you can carry a variety of different tools on
the outside of your pack such as icepicks, or walking poles. We didn’t use this too much but it did work as a way to carry our Joby Gorillapod 3K on the outside. Next up there are two compression straps on either side of the pack. These straps are useful
when you’re not carrying so much gear with you,
limiting the space inside for stuff to move around in. But unfortunately, there’s
no strap-keeper system, so these things really
dangle around on the outside. An example of a bag that
manages excess straps well is the EVERGOODS MPL30, and we would’ve loved to have seen a similar system here. Finally, there are two
large water bottle pockets. They’re super stretchy and deep enough to hold nearly any size bottle. We’re big fans of these and Lowe Alpine has nailed this vital component. The Lowe Alpine Aeon has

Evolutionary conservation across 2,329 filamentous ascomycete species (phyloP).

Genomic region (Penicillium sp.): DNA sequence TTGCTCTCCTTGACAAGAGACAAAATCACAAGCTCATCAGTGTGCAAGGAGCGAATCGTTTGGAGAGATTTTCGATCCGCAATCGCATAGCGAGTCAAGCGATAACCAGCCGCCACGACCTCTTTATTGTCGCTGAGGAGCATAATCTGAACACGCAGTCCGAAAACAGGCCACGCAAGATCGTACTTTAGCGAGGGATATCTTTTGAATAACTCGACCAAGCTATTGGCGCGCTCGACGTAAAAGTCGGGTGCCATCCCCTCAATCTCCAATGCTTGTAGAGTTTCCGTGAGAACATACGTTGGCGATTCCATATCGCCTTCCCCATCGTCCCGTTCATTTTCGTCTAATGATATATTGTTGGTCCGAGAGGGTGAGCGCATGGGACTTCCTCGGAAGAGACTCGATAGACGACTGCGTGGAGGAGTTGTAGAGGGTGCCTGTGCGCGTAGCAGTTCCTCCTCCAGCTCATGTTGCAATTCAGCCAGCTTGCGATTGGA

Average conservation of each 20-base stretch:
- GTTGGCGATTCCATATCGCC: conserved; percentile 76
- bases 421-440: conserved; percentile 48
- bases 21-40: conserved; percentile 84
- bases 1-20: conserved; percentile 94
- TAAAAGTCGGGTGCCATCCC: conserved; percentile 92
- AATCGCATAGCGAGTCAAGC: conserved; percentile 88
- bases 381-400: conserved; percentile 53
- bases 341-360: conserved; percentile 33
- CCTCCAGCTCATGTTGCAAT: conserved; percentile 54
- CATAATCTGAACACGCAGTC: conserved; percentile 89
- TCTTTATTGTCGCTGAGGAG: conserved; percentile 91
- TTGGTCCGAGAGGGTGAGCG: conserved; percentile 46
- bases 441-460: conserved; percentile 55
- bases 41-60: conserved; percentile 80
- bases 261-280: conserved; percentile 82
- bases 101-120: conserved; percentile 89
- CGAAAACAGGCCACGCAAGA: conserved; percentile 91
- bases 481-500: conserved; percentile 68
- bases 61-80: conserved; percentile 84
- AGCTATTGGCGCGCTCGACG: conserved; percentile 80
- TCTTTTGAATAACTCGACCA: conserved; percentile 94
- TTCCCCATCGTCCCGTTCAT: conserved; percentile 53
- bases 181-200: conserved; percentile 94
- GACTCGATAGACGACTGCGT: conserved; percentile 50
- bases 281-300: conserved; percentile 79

two external pockets; a large mesh compartment at the front, and a quick-grab pocket at the top. The front mesh pocket is super stretchy and you can cram a surprising
amount of stuff inside; we used it to hold our
earphones and snacks. The top pocket on the lid is more discrete due to the zippered
access being at the back, so we use this for our more valuable, quick-grab items like
passports and wallets. Surprisingly, there is
one more pocket in the lid of this bag. This can be accessed
by unbuckling the front and lifting up the lid, where you’ll find a
discrete zipper underneath. This is a great pocket
and we find ourselves utilizing it more than
we thought we would; there’s even a key chain in
there which is a nice touch. On the bottom of this lid, you will notice an SOS panel too. Considering this bag is made